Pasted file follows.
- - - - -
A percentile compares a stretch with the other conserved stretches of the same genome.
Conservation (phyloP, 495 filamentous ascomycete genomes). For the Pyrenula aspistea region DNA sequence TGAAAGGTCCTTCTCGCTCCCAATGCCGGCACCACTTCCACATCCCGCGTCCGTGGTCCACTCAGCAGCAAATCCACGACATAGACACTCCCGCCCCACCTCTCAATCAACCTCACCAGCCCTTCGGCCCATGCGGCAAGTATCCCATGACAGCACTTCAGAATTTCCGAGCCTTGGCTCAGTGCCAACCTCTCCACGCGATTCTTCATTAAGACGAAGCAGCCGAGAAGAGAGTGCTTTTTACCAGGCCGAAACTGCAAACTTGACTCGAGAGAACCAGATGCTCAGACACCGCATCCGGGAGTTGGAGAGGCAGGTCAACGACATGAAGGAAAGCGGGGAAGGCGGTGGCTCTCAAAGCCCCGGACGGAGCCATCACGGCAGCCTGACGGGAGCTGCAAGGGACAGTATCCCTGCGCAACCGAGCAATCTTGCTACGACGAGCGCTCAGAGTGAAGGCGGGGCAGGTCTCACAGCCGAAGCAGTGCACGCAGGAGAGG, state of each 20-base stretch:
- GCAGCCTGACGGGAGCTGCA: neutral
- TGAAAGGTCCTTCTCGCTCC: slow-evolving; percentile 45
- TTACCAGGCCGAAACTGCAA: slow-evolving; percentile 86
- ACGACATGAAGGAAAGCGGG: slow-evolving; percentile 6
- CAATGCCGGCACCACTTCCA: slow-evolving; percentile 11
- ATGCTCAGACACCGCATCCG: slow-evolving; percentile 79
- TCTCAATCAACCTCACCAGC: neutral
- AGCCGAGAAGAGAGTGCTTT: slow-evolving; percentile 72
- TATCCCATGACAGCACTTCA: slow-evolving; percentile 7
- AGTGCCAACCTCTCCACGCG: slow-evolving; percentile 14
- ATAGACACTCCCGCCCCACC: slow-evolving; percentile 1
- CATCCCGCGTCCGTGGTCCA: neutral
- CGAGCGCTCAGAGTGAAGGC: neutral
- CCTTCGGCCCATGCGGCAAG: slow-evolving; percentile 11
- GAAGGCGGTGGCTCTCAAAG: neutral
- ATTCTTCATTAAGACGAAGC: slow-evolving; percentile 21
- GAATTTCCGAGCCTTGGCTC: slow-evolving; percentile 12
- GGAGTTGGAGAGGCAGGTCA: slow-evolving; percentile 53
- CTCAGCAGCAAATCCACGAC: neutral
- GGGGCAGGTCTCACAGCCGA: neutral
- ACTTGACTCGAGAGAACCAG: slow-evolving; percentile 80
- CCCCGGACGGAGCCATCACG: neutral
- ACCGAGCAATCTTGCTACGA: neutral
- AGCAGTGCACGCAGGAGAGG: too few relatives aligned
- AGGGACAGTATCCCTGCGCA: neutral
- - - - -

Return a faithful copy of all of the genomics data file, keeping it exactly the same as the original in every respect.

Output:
A percentile compares a stretch with the other conserved stretches of the same genome.
Conservation (phyloP, 495 filamentous ascomycete genomes). For the Pyrenula aspistea region DNA sequence TGAAAGGTCCTTCTCGCTCCCAATGCCGGCACCACTTCCACATCCCGCGTCCGTGGTCCACTCAGCAGCAAATCCACGACATAGACACTCCCGCCCCACCTCTCAATCAACCTCACCAGCCCTTCGGCCCATGCGGCAAGTATCCCATGACAGCACTTCAGAATTTCCGAGCCTTGGCTCAGTGCCAACCTCTCCACGCGATTCTTCATTAAGACGAAGCAGCCGAGAAGAGAGTGCTTTTTACCAGGCCGAAACTGCAAACTTGACTCGAGAGAACCAGATGCTCAGACACCGCATCCGGGAGTTGGAGAGGCAGGTCAACGACATGAAGGAAAGCGGGGAAGGCGGTGGCTCTCAAAGCCCCGGACGGAGCCATCACGGCAGCCTGACGGGAGCTGCAAGGGACAGTATCCCTGCGCAACCGAGCAATCTTGCTACGACGAGCGCTCAGAGTGAAGGCGGGGCAGGTCTCACAGCCGAAGCAGTGCACGCAGGAGAGG, state of each 20-base stretch:
- GCAGCCTGACGGGAGCTGCA: neutral
- TGAAAGGTCCTTCTCGCTCC: slow-evolving; percentile 45
- TTACCAGGCCGAAACTGCAA: slow-evolving; percentile 86
- ACGACATGAAGGAAAGCGGG: slow-evolving; percentile 6
- CAATGCCGGCACCACTTCCA: slow-evolving; percentile 11
- ATGCTCAGACACCGCATCCG: slow-evolving; percentile 79
- TCTCAATCAACCTCACCAGC: neutral
- AGCCGAGAAGAGAGTGCTTT: slow-evolving; percentile 72
- TATCCCATGACAGCACTTCA: slow-evolving; percentile 7
- AGTGCCAACCTCTCCACGCG: slow-evolving; percentile 14
- ATAGACACTCCCGCCCCACC: slow-evolving; percentile 1
- CATCCCGCGTCCGTGGTCCA: neutral
- CGAGCGCTCAGAGTGAAGGC: neutral
- CCTTCGGCCCATGCGGCAAG: slow-evolving; percentile 11
- GAAGGCGGTGGCTCTCAAAG: neutral
- ATTCTTCATTAAGACGAAGC: slow-evolving; percentile 21
- GAATTTCCGAGCCTTGGCTC: slow-evolving; percentile 12
- GGAGTTGGAGAGGCAGGTCA: slow-evolving; percentile 53
- CTCAGCAGCAAATCCACGAC: neutral
- GGGGCAGGTCTCACAGCCGA: neutral
- ACTTGACTCGAGAGAACCAG: slow-evolving; percentile 80
- CCCCGGACGGAGCCATCACG: neutral
- ACCGAGCAATCTTGCTACGA: neutral
- AGCAGTGCACGCAGGAGAGG: too few relatives aligned
- AGGGACAGTATCCCTGCGCA: neutral